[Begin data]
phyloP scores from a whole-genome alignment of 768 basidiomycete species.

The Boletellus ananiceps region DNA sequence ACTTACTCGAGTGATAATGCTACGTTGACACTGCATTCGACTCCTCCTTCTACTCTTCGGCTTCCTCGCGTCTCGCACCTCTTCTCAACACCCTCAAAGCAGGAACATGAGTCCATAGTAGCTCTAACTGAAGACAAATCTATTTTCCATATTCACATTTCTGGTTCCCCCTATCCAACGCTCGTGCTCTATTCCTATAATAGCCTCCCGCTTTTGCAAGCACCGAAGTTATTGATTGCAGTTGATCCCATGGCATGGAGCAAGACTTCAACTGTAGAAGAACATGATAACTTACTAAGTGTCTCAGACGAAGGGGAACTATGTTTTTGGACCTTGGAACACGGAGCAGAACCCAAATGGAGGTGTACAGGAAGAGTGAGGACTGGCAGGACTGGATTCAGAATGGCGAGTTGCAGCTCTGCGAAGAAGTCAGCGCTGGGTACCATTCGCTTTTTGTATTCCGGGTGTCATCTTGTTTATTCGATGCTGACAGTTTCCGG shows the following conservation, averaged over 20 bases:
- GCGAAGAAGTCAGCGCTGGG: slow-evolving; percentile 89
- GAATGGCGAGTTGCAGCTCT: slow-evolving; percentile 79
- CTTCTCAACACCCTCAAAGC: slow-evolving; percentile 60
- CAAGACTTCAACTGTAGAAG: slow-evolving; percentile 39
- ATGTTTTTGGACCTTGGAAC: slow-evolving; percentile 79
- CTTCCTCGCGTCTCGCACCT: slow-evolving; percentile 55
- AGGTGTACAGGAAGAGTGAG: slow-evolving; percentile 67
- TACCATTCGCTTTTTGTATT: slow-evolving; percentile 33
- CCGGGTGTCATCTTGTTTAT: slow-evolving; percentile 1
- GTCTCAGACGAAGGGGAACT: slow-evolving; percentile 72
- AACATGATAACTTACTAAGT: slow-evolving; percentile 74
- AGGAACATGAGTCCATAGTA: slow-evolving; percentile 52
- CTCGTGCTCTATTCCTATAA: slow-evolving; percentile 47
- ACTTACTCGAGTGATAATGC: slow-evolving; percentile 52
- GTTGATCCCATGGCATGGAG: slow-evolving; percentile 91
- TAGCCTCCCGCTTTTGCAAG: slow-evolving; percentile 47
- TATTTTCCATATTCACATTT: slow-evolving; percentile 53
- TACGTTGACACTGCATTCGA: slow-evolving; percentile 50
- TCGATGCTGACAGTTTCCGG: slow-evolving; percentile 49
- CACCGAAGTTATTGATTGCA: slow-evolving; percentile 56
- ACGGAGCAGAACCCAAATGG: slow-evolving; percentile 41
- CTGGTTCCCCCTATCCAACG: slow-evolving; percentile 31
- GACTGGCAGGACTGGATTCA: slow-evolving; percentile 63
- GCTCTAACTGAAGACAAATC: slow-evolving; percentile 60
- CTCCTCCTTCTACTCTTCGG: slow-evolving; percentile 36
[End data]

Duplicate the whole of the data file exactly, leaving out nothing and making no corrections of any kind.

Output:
phyloP scores from a whole-genome alignment of 768 basidiomycete species.

The Boletellus ananiceps region DNA sequence ACTTACTCGAGTGATAATGCTACGTTGACACTGCATTCGACTCCTCCTTCTACTCTTCGGCTTCCTCGCGTCTCGCACCTCTTCTCAACACCCTCAAAGCAGGAACATGAGTCCATAGTAGCTCTAACTGAAGACAAATCTATTTTCCATATTCACATTTCTGGTTCCCCCTATCCAACGCTCGTGCTCTATTCCTATAATAGCCTCCCGCTTTTGCAAGCACCGAAGTTATTGATTGCAGTTGATCCCATGGCATGGAGCAAGACTTCAACTGTAGAAGAACATGATAACTTACTAAGTGTCTCAGACGAAGGGGAACTATGTTTTTGGACCTTGGAACACGGAGCAGAACCCAAATGGAGGTGTACAGGAAGAGTGAGGACTGGCAGGACTGGATTCAGAATGGCGAGTTGCAGCTCTGCGAAGAAGTCAGCGCTGGGTACCATTCGCTTTTTGTATTCCGGGTGTCATCTTGTTTATTCGATGCTGACAGTTTCCGG shows the following conservation, averaged over 20 bases:
- GCGAAGAAGTCAGCGCTGGG: slow-evolving; percentile 89
- GAATGGCGAGTTGCAGCTCT: slow-evolving; percentile 79
- CTTCTCAACACCCTCAAAGC: slow-evolving; percentile 60
- CAAGACTTCAACTGTAGAAG: slow-evolving; percentile 39
- ATGTTTTTGGACCTTGGAAC: slow-evolving; percentile 79
- CTTCCTCGCGTCTCGCACCT: slow-evolving; percentile 55
- AGGTGTACAGGAAGAGTGAG: slow-evolving; percentile 67
- TACCATTCGCTTTTTGTATT: slow-evolving; percentile 33
- CCGGGTGTCATCTTGTTTAT: slow-evolving; percentile 1
- GTCTCAGACGAAGGGGAACT: slow-evolving; percentile 72
- AACATGATAACTTACTAAGT: slow-evolving; percentile 74
- AGGAACATGAGTCCATAGTA: slow-evolving; percentile 52
- CTCGTGCTCTATTCCTATAA: slow-evolving; percentile 47
- ACTTACTCGAGTGATAATGC: slow-evolving; percentile 52
- GTTGATCCCATGGCATGGAG: slow-evolving; percentile 91
- TAGCCTCCCGCTTTTGCAAG: slow-evolving; percentile 47
- TATTTTCCATATTCACATTT: slow-evolving; percentile 53
- TACGTTGACACTGCATTCGA: slow-evolving; percentile 50
- TCGATGCTGACAGTTTCCGG: slow-evolving; percentile 49
- CACCGAAGTTATTGATTGCA: slow-evolving; percentile 56
- ACGGAGCAGAACCCAAATGG: slow-evolving; percentile 41
- CTGGTTCCCCCTATCCAACG: slow-evolving; percentile 31
- GACTGGCAGGACTGGATTCA: slow-evolving; percentile 63
- GCTCTAACTGAAGACAAATC: slow-evolving; percentile 60
- CTCCTCCTTCTACTCTTCGG: slow-evolving; percentile 36